Caribbean people are passionate about their meat derived protein. Everyone has stories of themselves or someone they know eating all their food and saving the meat for last while growing up. On Sundays in Jamaica, it is the norm for many households to cook more than one meat dish.
Many Caribbean families have adopted the American Thanksgiving holiday, albeit, with their own twists and modifications. The first and only time I beheld curry turkey was one Thanksgiving at a cousin’s house when her husband informed me that he would be making a dish that was sure to mash up the place. He took the turkey to the meat market, they cut it up for him, he brought it back home, seasoned it, cooked it…and his dish got rave reviews.
Below are the top 5 submitted meat dishes served at Caribbean families’ Thanksgiving dinner.
Turkey: Every household has their own methods of prepping and cooking their turkey, however, there is one common thread. The turkey must be well seasoned and well cooked, inside and out. There is zero tolerance for under-seasoned, undercooked, pale turkey. Word to the wise, if the turkey is cut and one drop of reddish liquid oozes out, your cooking career and reputation are irreparably sullied. For the rest of your life (and maybe even at your nine-night), the story of how you served people “raw turkey” will be told, over and over and over again.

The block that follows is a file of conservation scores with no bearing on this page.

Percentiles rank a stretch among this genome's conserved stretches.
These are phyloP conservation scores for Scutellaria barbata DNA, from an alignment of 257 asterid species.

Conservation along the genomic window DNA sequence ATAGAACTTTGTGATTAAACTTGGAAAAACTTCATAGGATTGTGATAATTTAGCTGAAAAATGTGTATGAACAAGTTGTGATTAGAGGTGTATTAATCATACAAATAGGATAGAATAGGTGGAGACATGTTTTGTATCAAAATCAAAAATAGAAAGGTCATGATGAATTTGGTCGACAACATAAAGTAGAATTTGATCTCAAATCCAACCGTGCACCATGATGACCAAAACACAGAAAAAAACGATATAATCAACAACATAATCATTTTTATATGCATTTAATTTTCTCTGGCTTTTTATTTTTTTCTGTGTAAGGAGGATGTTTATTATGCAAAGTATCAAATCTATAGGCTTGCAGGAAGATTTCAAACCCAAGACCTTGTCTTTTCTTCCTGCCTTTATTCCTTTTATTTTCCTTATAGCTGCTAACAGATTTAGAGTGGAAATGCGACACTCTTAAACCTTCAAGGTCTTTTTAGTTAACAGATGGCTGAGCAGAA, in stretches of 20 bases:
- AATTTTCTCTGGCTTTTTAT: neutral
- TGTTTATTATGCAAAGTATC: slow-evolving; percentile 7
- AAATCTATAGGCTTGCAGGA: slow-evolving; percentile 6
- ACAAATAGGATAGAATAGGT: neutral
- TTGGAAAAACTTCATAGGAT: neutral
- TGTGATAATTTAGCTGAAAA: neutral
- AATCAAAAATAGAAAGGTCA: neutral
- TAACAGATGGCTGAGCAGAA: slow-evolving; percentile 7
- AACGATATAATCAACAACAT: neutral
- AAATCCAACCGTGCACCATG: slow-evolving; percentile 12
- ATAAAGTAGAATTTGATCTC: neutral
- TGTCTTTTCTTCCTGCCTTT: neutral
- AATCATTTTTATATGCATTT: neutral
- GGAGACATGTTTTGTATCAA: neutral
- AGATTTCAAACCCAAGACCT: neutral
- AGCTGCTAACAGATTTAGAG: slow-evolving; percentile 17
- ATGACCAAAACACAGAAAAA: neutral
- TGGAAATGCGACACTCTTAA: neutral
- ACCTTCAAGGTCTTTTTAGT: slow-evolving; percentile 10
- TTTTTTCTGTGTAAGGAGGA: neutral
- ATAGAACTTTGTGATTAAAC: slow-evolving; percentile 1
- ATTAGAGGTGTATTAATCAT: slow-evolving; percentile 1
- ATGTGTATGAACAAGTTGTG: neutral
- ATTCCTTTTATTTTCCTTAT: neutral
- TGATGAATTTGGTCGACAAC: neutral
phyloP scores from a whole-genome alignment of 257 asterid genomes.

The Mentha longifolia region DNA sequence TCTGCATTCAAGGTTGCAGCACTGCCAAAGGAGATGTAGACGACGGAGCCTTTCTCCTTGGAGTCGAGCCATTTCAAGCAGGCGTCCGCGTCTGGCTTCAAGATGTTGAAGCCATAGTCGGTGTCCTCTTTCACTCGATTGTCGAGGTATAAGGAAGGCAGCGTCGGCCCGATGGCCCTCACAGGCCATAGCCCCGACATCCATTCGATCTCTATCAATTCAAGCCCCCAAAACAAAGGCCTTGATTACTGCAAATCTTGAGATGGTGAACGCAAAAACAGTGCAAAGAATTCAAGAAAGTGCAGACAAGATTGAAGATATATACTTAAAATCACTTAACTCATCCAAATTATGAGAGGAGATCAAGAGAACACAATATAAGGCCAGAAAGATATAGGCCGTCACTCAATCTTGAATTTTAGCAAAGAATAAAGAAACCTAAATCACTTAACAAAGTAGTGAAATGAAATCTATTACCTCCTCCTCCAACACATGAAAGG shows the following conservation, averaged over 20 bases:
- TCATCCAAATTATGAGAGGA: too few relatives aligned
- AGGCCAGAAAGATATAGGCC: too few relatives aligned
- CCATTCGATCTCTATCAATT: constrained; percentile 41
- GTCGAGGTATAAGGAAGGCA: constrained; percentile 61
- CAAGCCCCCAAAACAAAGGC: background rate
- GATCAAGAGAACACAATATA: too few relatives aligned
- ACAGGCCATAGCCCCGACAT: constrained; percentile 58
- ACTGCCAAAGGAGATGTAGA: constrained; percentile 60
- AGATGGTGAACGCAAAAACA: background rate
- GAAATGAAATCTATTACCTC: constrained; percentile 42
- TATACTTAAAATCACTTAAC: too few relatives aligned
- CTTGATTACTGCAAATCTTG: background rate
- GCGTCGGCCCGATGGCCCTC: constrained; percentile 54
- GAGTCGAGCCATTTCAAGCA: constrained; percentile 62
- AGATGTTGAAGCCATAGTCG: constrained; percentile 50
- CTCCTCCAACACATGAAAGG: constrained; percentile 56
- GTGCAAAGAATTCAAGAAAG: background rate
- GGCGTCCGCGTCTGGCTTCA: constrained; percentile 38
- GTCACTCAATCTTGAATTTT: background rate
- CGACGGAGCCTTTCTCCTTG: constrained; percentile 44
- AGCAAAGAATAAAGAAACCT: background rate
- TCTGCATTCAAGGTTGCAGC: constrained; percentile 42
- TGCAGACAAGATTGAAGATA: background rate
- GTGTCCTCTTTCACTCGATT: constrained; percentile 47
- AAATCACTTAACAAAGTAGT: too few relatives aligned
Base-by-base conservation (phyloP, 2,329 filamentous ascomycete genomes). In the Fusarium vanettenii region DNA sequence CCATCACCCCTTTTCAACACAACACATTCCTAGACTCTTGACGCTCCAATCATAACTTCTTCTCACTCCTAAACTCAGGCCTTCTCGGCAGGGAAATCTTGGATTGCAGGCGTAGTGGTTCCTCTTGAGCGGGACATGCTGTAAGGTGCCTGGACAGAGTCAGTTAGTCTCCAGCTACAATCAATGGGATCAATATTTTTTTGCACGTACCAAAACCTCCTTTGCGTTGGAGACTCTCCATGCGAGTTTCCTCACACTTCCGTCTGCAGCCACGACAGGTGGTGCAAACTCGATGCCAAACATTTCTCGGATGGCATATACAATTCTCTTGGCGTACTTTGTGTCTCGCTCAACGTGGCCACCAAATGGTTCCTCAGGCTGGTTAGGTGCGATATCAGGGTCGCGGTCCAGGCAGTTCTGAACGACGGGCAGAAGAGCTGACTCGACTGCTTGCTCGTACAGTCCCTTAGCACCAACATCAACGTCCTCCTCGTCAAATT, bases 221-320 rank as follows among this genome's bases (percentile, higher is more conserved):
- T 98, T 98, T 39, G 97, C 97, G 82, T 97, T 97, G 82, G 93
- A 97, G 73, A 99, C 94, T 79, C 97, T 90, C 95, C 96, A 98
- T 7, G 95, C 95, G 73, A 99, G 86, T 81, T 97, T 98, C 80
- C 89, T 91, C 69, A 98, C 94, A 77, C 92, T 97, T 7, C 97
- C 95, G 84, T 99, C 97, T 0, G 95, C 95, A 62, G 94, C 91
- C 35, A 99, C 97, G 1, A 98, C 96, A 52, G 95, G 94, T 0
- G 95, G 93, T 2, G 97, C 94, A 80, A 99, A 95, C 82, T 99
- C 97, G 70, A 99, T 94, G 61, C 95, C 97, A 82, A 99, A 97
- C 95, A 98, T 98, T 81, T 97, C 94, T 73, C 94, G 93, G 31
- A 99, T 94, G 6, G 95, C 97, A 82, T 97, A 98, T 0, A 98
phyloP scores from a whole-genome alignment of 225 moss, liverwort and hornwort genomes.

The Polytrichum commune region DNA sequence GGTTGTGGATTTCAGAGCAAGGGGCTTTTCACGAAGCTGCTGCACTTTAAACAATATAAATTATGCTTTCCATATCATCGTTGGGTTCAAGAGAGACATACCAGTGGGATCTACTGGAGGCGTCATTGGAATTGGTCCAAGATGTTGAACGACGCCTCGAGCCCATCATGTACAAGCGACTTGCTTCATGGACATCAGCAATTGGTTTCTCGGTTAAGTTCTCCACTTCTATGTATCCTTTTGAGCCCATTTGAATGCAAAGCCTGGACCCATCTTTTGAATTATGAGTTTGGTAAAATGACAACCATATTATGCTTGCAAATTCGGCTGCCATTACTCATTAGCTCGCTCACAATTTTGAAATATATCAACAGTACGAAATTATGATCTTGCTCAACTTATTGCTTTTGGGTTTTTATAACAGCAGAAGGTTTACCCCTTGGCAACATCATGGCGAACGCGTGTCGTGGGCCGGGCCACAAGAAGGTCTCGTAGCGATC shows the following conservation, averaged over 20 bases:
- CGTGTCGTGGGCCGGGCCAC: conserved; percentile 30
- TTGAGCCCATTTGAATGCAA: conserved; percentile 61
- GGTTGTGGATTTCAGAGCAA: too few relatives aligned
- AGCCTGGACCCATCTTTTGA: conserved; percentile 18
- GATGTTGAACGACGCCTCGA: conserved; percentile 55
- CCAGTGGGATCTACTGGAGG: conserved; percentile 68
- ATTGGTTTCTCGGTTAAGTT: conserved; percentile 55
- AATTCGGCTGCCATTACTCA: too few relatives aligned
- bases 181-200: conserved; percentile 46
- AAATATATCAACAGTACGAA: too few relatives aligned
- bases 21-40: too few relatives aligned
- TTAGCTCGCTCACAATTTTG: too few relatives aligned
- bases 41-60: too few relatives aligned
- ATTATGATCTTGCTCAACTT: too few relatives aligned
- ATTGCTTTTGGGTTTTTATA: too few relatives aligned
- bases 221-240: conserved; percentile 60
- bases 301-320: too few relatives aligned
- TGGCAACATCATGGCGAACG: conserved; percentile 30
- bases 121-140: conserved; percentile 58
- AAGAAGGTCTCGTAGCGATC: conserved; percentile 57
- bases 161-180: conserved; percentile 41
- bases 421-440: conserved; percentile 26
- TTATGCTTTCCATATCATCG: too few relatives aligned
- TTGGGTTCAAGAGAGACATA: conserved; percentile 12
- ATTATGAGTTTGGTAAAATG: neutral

Chicken: Chicken? Yes chicken. There can never be too many poultry dishes at any gathering that involves people of Caribbean descent. Plus, some people “no like how turkey taste, it too dry”. On thanksgiving day, the chicken options run the gamut from jerked, fried, curry, brown stewed, baked, to whatever experiment the person cooking the chicken decides to conduct on that day. P.S. 😉 The same rules that apply to the prep and cooking of the turkey also applies here.
Oxtail: There are oxtail purists. They must absolutely have their oxtail, or else. Thanksgiving is no exception. The only difference to them between thanksgiving and a normal oxtail day is the quantity and the competition.
Curry Goat: The goat, the goat, the goat. If the pungent aroma of curried goat is missing from your thanksgiving table, there is discontent in your house. Whether they tell you or not, somebody a screw.
There was a tie for #5 between Fish and Jerk Pork
Fish: Fish is another favourite dish. There is an increasing number of people who are opting to go meatless and this no doubt factors into the booming popularity of fish. If there will be vegans at your thanksgiving table, a good fish option is soyfish, a favourite of mine when cooked by my friend Wes.
Jerked Pork: The pork contingent is very dedicated. Call it what you will, blaze as many fires as you’d like, the only fire they’re concerned about is the one that brings them closer to savouring the goodness of their favourite white meat.